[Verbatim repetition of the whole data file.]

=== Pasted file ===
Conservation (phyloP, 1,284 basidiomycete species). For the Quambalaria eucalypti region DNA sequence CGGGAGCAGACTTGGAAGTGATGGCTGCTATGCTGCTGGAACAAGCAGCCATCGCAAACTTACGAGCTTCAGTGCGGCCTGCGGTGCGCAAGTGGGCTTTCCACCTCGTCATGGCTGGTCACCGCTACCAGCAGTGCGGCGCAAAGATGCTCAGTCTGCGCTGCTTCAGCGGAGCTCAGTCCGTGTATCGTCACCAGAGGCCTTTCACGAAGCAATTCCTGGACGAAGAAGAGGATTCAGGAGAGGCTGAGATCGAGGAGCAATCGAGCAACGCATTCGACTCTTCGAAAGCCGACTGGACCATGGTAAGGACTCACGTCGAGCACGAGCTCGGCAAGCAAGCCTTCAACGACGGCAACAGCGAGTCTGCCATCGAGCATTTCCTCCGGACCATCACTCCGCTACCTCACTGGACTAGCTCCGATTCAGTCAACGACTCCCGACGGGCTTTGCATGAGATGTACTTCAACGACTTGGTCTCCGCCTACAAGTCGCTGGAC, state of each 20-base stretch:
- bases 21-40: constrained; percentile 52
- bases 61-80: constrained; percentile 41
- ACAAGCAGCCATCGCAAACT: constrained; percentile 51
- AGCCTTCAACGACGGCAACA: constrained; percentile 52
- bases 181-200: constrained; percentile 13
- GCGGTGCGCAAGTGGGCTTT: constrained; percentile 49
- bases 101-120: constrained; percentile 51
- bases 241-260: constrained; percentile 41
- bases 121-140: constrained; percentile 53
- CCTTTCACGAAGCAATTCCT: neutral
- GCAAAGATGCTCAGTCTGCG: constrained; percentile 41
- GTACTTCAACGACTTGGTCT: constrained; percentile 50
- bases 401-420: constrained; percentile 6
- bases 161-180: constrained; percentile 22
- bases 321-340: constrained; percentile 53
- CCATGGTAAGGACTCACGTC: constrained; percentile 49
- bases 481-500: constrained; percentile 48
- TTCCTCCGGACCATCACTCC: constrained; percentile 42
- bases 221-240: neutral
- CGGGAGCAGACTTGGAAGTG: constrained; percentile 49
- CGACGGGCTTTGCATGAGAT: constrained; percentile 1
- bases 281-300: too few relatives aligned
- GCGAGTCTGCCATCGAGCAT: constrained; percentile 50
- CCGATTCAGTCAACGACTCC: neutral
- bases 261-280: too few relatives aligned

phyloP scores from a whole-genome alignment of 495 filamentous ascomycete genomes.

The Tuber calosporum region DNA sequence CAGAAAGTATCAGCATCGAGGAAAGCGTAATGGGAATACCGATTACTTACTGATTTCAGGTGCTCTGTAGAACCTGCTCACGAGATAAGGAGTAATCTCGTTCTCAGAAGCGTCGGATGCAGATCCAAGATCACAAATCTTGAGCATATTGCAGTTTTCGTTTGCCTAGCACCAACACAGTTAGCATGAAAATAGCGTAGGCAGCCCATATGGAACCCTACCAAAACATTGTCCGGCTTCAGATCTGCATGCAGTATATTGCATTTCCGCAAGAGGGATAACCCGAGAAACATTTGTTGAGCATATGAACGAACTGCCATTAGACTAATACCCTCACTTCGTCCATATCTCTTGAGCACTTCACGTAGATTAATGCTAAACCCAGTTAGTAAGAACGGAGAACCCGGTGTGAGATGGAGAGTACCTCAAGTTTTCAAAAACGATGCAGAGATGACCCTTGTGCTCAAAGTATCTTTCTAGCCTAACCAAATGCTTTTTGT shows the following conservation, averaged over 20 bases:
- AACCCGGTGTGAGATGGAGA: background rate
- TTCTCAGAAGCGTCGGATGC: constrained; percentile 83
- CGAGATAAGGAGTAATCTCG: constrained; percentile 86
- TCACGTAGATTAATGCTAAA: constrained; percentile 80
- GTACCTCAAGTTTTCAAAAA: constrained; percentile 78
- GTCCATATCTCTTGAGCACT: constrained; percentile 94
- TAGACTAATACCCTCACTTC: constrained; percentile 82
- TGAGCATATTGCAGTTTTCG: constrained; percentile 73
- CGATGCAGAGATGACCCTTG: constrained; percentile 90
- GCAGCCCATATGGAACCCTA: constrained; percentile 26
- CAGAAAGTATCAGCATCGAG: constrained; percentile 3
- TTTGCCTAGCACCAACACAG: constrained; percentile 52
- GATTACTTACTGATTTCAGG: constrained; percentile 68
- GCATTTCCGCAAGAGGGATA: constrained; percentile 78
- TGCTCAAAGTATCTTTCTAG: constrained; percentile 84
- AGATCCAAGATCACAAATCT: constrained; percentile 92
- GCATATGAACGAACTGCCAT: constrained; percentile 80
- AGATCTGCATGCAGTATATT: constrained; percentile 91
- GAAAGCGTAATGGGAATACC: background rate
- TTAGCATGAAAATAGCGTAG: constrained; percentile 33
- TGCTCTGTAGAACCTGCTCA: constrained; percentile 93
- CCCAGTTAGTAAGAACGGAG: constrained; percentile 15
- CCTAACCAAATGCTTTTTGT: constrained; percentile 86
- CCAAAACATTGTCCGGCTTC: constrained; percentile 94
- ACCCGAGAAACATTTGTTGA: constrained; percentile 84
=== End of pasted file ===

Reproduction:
Conservation (phyloP, 1,284 basidiomycete species). For the Quambalaria eucalypti region DNA sequence CGGGAGCAGACTTGGAAGTGATGGCTGCTATGCTGCTGGAACAAGCAGCCATCGCAAACTTACGAGCTTCAGTGCGGCCTGCGGTGCGCAAGTGGGCTTTCCACCTCGTCATGGCTGGTCACCGCTACCAGCAGTGCGGCGCAAAGATGCTCAGTCTGCGCTGCTTCAGCGGAGCTCAGTCCGTGTATCGTCACCAGAGGCCTTTCACGAAGCAATTCCTGGACGAAGAAGAGGATTCAGGAGAGGCTGAGATCGAGGAGCAATCGAGCAACGCATTCGACTCTTCGAAAGCCGACTGGACCATGGTAAGGACTCACGTCGAGCACGAGCTCGGCAAGCAAGCCTTCAACGACGGCAACAGCGAGTCTGCCATCGAGCATTTCCTCCGGACCATCACTCCGCTACCTCACTGGACTAGCTCCGATTCAGTCAACGACTCCCGACGGGCTTTGCATGAGATGTACTTCAACGACTTGGTCTCCGCCTACAAGTCGCTGGAC, state of each 20-base stretch:
- bases 21-40: constrained; percentile 52
- bases 61-80: constrained; percentile 41
- ACAAGCAGCCATCGCAAACT: constrained; percentile 51
- AGCCTTCAACGACGGCAACA: constrained; percentile 52
- bases 181-200: constrained; percentile 13
- GCGGTGCGCAAGTGGGCTTT: constrained; percentile 49
- bases 101-120: constrained; percentile 51
- bases 241-260: constrained; percentile 41
- bases 121-140: constrained; percentile 53
- CCTTTCACGAAGCAATTCCT: neutral
- GCAAAGATGCTCAGTCTGCG: constrained; percentile 41
- GTACTTCAACGACTTGGTCT: constrained; percentile 50
- bases 401-420: constrained; percentile 6
- bases 161-180: constrained; percentile 22
- bases 321-340: constrained; percentile 53
- CCATGGTAAGGACTCACGTC: constrained; percentile 49
- bases 481-500: constrained; percentile 48
- TTCCTCCGGACCATCACTCC: constrained; percentile 42
- bases 221-240: neutral
- CGGGAGCAGACTTGGAAGTG: constrained; percentile 49
- CGACGGGCTTTGCATGAGAT: constrained; percentile 1
- bases 281-300: too few relatives aligned
- GCGAGTCTGCCATCGAGCAT: constrained; percentile 50
- CCGATTCAGTCAACGACTCC: neutral
- bases 261-280: too few relatives aligned

phyloP scores from a whole-genome alignment of 495 filamentous ascomycete genomes.

The Tuber calosporum region DNA sequence CAGAAAGTATCAGCATCGAGGAAAGCGTAATGGGAATACCGATTACTTACTGATTTCAGGTGCTCTGTAGAACCTGCTCACGAGATAAGGAGTAATCTCGTTCTCAGAAGCGTCGGATGCAGATCCAAGATCACAAATCTTGAGCATATTGCAGTTTTCGTTTGCCTAGCACCAACACAGTTAGCATGAAAATAGCGTAGGCAGCCCATATGGAACCCTACCAAAACATTGTCCGGCTTCAGATCTGCATGCAGTATATTGCATTTCCGCAAGAGGGATAACCCGAGAAACATTTGTTGAGCATATGAACGAACTGCCATTAGACTAATACCCTCACTTCGTCCATATCTCTTGAGCACTTCACGTAGATTAATGCTAAACCCAGTTAGTAAGAACGGAGAACCCGGTGTGAGATGGAGAGTACCTCAAGTTTTCAAAAACGATGCAGAGATGACCCTTGTGCTCAAAGTATCTTTCTAGCCTAACCAAATGCTTTTTGT shows the following conservation, averaged over 20 bases:
- AACCCGGTGTGAGATGGAGA: background rate
- TTCTCAGAAGCGTCGGATGC: constrained; percentile 83
- CGAGATAAGGAGTAATCTCG: constrained; percentile 86
- TCACGTAGATTAATGCTAAA: constrained; percentile 80
- GTACCTCAAGTTTTCAAAAA: constrained; percentile 78
- GTCCATATCTCTTGAGCACT: constrained; percentile 94
- TAGACTAATACCCTCACTTC: constrained; percentile 82
- TGAGCATATTGCAGTTTTCG: constrained; percentile 73
- CGATGCAGAGATGACCCTTG: constrained; percentile 90
- GCAGCCCATATGGAACCCTA: constrained; percentile 26
- CAGAAAGTATCAGCATCGAG: constrained; percentile 3
- TTTGCCTAGCACCAACACAG: constrained; percentile 52
- GATTACTTACTGATTTCAGG: constrained; percentile 68
- GCATTTCCGCAAGAGGGATA: constrained; percentile 78
- TGCTCAAAGTATCTTTCTAG: constrained; percentile 84
- AGATCCAAGATCACAAATCT: constrained; percentile 92
- GCATATGAACGAACTGCCAT: constrained; percentile 80
- AGATCTGCATGCAGTATATT: constrained; percentile 91
- GAAAGCGTAATGGGAATACC: background rate
- TTAGCATGAAAATAGCGTAG: constrained; percentile 33
- TGCTCTGTAGAACCTGCTCA: constrained; percentile 93
- CCCAGTTAGTAAGAACGGAG: constrained; percentile 15
- CCTAACCAAATGCTTTTTGT: constrained; percentile 86
- CCAAAACATTGTCCGGCTTC: constrained; percentile 94
- ACCCGAGAAACATTTGTTGA: constrained; percentile 84